The next few blogs will address the history behind, and the current information about birthing in the United States. The outdated concepts surrounding birth practices need debunking. The normalization of bad birthing practices needs to have a light shown upon it, in order to make it STOP.

It is time to become educated,

get angry,

and create a change!

My sister site will also be publishing this information, although later, at joyousbirth

Effects of Marijuana on Pregnancy – Newborns

marijuana

Marijuana: Effects on the Mother

Prolonged use may lead to apathy, lack of energy, lack of desire to work or be productive, diminished concentration, poor personal hygiene, preoccupation with marijuana – the amotivational syndrome

Effects on the fetus

Marijuana can easily cross into the placenta, and causes increased levels of carbon monoxide in the mother’s blood, reducing the level of oxygen to the fetus.

With more states legalizing the sale of Marijuana, there are more users. Those that smoke or exposure to the smoke from their significant others who smoke, Need to be aware of the effect on the unborn fetus.

Issues

One issue with Marijuana use, is that often it has other street drugs combined with the plant itself. Or additional THC is added to compound the effects. These two, and other contaminants can create the issues that will be discussed regarding the development of the fetus, and the later development of the fetus through early childhood.

There have been few definitive studies conducted on humans as to the effects of Marijuana on the fetus. “A new study in animals suggests that children who are exposed to marijuana in the womb may suffer from a variety of long-term problems even if they aren’t born with obvious birth defects.”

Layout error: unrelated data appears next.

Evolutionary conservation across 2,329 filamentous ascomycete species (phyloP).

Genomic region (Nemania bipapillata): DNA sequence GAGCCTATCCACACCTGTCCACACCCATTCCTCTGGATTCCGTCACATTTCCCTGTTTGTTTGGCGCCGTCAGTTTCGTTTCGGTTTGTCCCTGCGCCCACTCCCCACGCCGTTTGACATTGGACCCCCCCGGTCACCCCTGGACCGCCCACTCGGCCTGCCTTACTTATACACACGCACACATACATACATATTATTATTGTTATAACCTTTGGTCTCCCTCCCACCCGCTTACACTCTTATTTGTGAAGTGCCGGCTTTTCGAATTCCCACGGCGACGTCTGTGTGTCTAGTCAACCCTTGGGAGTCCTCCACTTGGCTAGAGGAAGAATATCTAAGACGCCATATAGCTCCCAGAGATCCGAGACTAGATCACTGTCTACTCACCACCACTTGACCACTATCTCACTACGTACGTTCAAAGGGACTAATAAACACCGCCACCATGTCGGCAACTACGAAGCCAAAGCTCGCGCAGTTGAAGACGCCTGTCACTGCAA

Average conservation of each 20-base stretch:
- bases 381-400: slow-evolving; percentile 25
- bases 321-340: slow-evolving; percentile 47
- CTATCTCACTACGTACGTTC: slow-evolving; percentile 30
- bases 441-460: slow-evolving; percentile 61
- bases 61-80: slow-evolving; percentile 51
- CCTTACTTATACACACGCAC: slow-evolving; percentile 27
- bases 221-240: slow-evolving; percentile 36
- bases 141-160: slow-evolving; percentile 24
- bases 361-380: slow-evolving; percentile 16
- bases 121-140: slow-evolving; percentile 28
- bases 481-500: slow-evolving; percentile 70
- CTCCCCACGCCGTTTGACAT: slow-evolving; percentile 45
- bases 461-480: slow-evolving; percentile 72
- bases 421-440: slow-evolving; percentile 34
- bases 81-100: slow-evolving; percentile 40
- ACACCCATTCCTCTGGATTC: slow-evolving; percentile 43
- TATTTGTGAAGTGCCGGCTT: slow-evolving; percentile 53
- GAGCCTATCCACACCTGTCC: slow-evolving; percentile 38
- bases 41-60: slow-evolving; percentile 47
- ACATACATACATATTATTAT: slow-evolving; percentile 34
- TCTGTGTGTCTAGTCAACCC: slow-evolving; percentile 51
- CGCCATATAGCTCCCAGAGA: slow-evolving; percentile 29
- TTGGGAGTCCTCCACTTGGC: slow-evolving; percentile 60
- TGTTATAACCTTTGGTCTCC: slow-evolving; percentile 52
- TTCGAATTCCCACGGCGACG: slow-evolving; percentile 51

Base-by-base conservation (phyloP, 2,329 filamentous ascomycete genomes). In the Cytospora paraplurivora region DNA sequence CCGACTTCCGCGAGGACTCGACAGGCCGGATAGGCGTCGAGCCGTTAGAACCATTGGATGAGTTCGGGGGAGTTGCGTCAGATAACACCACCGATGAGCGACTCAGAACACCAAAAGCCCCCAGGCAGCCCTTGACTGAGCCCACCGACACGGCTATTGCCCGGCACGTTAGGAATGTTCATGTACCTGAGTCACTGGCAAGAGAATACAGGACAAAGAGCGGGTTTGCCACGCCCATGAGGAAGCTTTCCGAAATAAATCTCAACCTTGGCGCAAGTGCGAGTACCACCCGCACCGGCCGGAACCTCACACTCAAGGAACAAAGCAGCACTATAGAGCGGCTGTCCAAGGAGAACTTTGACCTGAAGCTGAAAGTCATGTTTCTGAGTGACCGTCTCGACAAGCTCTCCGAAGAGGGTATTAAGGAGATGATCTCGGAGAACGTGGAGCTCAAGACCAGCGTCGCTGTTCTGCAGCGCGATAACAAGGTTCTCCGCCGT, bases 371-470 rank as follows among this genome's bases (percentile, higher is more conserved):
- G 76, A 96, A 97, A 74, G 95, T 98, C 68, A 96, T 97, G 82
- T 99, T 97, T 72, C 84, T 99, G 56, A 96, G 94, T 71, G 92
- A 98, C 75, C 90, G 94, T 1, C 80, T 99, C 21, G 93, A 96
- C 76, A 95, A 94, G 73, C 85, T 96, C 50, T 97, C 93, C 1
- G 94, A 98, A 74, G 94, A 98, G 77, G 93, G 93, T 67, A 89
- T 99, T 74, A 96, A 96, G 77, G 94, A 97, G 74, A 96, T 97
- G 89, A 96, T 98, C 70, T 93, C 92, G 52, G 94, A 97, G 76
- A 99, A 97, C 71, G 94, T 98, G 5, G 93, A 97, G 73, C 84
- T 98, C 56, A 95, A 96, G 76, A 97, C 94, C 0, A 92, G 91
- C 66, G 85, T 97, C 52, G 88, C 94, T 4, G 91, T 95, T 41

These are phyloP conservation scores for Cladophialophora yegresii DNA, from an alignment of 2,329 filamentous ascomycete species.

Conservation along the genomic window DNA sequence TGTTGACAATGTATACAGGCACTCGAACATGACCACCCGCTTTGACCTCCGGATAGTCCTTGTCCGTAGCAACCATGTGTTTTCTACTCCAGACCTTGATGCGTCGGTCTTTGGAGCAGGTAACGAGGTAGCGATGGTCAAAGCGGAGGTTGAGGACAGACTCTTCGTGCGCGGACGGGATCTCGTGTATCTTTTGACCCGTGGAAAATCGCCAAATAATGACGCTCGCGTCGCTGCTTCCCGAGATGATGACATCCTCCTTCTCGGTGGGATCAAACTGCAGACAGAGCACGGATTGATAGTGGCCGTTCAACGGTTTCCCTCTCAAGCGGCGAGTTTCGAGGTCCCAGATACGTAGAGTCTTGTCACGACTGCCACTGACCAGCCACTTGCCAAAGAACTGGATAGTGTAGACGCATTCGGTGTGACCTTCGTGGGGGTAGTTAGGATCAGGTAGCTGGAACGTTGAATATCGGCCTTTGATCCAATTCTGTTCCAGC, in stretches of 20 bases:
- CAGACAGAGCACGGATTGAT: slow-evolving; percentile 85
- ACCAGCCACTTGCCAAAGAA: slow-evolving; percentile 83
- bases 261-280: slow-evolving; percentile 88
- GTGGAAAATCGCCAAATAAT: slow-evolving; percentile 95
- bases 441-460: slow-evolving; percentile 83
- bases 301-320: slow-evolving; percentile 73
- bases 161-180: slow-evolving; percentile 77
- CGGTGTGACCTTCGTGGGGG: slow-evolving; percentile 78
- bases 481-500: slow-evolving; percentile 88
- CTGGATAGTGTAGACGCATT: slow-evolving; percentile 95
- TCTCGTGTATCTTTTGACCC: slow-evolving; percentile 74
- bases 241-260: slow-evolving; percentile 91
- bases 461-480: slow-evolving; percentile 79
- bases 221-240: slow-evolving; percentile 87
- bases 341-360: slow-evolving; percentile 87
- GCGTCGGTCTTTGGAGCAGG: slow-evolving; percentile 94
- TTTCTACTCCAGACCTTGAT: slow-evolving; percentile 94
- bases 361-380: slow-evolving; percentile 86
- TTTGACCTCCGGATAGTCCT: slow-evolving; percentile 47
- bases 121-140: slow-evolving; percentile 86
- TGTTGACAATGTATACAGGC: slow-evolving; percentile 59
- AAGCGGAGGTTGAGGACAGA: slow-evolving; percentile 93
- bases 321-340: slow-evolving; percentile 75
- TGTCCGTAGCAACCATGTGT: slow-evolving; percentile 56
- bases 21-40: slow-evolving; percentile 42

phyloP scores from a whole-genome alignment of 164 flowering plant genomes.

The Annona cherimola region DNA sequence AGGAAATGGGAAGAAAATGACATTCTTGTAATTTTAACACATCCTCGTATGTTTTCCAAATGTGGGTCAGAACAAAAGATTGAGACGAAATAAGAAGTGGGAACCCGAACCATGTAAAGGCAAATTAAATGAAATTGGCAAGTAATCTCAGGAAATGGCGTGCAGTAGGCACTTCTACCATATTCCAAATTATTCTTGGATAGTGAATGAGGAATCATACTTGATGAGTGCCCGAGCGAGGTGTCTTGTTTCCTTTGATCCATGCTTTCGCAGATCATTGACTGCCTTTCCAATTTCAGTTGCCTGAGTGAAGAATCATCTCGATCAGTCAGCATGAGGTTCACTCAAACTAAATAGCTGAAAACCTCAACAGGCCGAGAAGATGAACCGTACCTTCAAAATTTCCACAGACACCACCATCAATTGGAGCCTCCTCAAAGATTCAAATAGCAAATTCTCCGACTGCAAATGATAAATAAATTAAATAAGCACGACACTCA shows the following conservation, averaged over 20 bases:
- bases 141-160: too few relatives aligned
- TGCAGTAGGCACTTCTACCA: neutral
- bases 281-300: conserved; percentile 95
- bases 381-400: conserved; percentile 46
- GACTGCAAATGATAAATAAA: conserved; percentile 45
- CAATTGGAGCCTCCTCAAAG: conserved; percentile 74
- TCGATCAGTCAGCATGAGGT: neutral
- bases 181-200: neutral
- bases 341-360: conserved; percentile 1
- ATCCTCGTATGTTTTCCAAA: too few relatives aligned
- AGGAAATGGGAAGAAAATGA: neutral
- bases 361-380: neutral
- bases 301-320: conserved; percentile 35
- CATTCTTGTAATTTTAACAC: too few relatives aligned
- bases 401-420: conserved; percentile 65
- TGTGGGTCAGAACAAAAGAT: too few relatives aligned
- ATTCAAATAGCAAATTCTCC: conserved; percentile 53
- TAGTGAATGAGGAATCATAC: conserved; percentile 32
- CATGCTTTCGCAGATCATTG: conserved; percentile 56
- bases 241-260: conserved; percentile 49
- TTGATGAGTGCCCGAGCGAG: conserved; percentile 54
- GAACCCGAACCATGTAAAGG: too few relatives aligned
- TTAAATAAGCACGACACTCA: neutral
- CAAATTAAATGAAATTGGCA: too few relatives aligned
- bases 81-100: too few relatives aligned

One of the components of Marijuana, that the researchers call WIN, has shown an effect in studies conducted on lab rats. Although, not causing birth defects, Marijuana does cause memory loss and inability to learn. “Researchers say they also found that WIN interfered with the release of a brain transmitter called glutamate, a key chemical associated with learning and memory processing.”

An Italian research team found that marijuana caused a disruption from “chemical and electrical processes in the brain during gestation (Bhattacharya)” in lab rats. The effects the study indicates, can be confounded by smoking, wealth, and urban living.

Even second-hand Marijuana smoke can affect the unborn fetus. It can cause your baby to be born premature, and have a lower birth weight, both are risks for the baby. Studies are few and far between, due to the risks involved on the fetus. “In the very few studies available, there appears to be an increase in the incidence of premature labor and low birthweight. In cases in which pot had been tainted with a stimulant (cocaine, for example), there was an increased risk for dangerously fast labors (less than three hours) and for placental abruption (separation of the placenta from the uterine wall)” states Dr. David Barrera.

Observation has shown that “…babies born to women who abused marijuana during their pregnancies display altered responses to visual stimuli, increased tremulousness (trembling or shaking), and a high-pitched cry — any of which may indicate neurological problems in development”. Later in the child’s development these children have a lack of problem-solving skills, and poor memory.

Based on a study conducted by University of Utah School of Medicine, Salt Lake City, and colleagues in the Eunice K. Shriver National Institute of Child Health and Human Development, babies born to smokers of Marijuana are two times more likely to have stillborn babies.

REFERENCES: